Mesophyll conductance and water-use efficiency of grain crops

Summary

Efficient use of water is the most pressing environmental issue facing the Australian grain industry.  While significant research effort has been employed to improve water-use efficiency (WUE), a number of leaf traits that influence leaf intrinsic WUE (A/gs; the ratio of photosynthesis to stomatal conductance) have strong potential to provide WUE gains.  Our recent study on Barley genotypes has revealed considerable variation in the ease with which CO2 diffuses within a leaf (mesophyll conductance; gm), and genotypes with high gm had enhanced A/gs and WUE.  Using state-of-the-art stable isotopic laser-based approaches, this project will (1) screen existing Australian grain genotypes to determine the degree of variability in gm, and its influence on A/gs, under controlled-environment conditions; (2) determine the degree of sensitivity of gm in grain genotypes to environmental parameters such as temperature, irradiance, water and nitrogen availability; (3) determine the degree to which leaf-level changes in gm affect crop-scale WUE and yield in the field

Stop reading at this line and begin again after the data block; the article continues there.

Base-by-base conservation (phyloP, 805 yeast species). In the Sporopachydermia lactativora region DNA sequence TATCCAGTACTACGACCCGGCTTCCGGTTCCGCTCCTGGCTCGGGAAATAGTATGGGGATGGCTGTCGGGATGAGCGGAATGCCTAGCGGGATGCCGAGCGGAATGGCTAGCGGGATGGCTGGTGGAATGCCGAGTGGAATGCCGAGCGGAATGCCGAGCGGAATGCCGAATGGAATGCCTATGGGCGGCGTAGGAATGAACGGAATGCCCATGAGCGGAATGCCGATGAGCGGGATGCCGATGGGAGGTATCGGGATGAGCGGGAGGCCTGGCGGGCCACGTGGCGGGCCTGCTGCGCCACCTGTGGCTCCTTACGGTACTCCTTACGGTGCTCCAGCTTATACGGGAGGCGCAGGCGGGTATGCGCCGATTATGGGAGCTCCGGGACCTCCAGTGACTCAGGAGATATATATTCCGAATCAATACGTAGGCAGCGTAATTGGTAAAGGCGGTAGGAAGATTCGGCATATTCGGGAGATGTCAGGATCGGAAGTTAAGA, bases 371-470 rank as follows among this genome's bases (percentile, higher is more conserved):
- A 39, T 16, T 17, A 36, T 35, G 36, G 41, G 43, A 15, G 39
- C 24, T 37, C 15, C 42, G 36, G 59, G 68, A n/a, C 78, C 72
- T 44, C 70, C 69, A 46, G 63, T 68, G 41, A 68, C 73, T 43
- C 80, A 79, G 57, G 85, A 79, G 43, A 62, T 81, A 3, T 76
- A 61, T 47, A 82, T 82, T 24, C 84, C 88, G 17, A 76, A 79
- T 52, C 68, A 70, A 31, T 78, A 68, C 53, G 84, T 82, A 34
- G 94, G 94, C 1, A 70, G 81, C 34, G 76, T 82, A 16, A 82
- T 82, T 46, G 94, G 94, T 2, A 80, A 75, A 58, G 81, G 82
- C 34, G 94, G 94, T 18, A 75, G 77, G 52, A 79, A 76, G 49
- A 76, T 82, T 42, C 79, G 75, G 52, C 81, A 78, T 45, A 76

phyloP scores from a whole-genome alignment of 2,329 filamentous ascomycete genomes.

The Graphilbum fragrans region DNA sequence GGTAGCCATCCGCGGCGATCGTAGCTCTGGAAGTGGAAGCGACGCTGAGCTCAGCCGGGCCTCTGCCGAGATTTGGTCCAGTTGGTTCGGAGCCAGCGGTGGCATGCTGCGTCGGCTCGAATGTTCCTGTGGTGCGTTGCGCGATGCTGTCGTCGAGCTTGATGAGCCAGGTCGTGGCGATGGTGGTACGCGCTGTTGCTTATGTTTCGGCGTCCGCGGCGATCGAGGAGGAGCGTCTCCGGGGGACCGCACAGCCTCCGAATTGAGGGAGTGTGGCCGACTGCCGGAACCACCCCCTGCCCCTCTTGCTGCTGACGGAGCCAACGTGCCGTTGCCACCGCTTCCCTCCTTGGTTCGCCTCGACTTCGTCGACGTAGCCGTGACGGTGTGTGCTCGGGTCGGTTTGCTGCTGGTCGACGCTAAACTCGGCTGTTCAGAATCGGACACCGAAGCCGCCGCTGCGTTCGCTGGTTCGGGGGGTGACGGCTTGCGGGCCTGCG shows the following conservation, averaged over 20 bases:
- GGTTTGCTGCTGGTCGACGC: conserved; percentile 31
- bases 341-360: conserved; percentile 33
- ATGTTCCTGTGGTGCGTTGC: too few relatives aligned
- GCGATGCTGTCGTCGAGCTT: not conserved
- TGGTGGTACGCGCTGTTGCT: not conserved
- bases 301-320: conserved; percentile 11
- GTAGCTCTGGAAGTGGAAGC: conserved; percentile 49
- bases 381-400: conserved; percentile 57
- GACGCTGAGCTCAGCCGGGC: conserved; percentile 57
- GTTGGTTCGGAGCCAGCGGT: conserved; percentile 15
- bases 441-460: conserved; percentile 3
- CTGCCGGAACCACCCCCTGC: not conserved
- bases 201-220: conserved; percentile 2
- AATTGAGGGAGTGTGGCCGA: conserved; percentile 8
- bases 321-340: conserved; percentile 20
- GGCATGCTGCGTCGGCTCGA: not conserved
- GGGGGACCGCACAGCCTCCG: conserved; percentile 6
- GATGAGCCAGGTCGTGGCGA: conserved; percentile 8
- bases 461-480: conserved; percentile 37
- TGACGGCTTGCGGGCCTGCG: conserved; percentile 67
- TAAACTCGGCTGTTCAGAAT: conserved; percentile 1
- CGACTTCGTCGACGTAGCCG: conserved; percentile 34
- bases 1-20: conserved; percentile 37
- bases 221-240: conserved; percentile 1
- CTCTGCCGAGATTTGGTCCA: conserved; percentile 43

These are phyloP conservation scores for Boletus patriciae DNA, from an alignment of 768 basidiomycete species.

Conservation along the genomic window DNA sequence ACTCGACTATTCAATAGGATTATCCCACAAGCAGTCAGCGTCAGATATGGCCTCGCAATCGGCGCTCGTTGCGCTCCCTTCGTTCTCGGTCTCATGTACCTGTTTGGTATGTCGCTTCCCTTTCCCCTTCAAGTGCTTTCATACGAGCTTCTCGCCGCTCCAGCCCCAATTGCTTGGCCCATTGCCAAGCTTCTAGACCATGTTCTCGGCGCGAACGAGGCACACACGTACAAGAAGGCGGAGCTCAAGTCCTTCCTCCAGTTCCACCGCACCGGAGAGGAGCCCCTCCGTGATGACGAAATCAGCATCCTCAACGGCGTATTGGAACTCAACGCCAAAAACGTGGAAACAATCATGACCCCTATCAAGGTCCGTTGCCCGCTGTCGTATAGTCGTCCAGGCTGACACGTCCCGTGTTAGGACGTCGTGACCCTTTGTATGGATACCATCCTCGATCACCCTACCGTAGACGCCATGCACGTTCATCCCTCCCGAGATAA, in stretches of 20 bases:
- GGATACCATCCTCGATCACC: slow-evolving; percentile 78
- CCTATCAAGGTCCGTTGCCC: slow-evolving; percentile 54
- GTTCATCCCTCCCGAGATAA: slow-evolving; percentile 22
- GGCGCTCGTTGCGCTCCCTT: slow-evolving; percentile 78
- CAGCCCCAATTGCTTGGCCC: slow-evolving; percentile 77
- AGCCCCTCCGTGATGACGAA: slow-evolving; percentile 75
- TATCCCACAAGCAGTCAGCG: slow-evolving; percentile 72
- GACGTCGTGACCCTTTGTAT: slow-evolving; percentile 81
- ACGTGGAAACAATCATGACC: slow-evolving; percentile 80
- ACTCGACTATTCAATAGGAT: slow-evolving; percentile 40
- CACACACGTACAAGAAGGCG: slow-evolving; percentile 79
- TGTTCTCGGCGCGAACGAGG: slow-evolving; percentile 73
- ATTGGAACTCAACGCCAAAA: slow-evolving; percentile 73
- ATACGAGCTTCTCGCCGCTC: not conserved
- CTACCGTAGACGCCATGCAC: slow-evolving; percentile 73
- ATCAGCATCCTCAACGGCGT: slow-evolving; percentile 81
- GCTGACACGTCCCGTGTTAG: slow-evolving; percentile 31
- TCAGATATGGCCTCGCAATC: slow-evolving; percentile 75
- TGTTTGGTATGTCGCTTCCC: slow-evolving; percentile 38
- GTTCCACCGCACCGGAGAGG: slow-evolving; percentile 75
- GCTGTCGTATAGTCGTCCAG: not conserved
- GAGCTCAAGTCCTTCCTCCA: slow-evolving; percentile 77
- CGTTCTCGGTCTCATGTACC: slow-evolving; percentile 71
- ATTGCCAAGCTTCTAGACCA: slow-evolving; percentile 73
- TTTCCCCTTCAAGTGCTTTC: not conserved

Supervisor(s)

Dr Margaret Barbour, Professor Mark Adams

Research Location

Agriculture and Environment - Australian Technology Park

Program Type

PHD

Synopsis

Consideration of theory suggests that increased gm will increase photosynthetic rate without increasing transpirational water loss, resulting in increased A/gs and WUE.  gm has been shown to vary nearly as much as stomatal conductance for a single leaf in response to environmental parameters such as drought.  The interaction between environmental and genetic determinants on gm remain to be explored, and mechanistic understanding of gm is in its infancy. The ease with which gm can be measured using the coupled laser-gas exchange system, under a wide range of environmental conditions, will provide insight into variation in gm and allow development of a mechanistic understanding.

USyd recently purchased a suite of instruments to allow novel measurement of the dynamic exchange of carbon and water between leaves and the atmosphere.  Combined with brand new control-environment growth facilities, and field site at Narrabri, this project will be unique in the application of novel basic understanding to the real world.

Additional Information

This project includes a significant field component and will involve use of technically demanding precision instruments.

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Keywords

Photosynthesis, stomatal conductance, stable carbon isotopes, water-use efficiency, grain yield, mesophyll conductance

Opportunity ID

The opportunity ID for this research opportunity is: 1230

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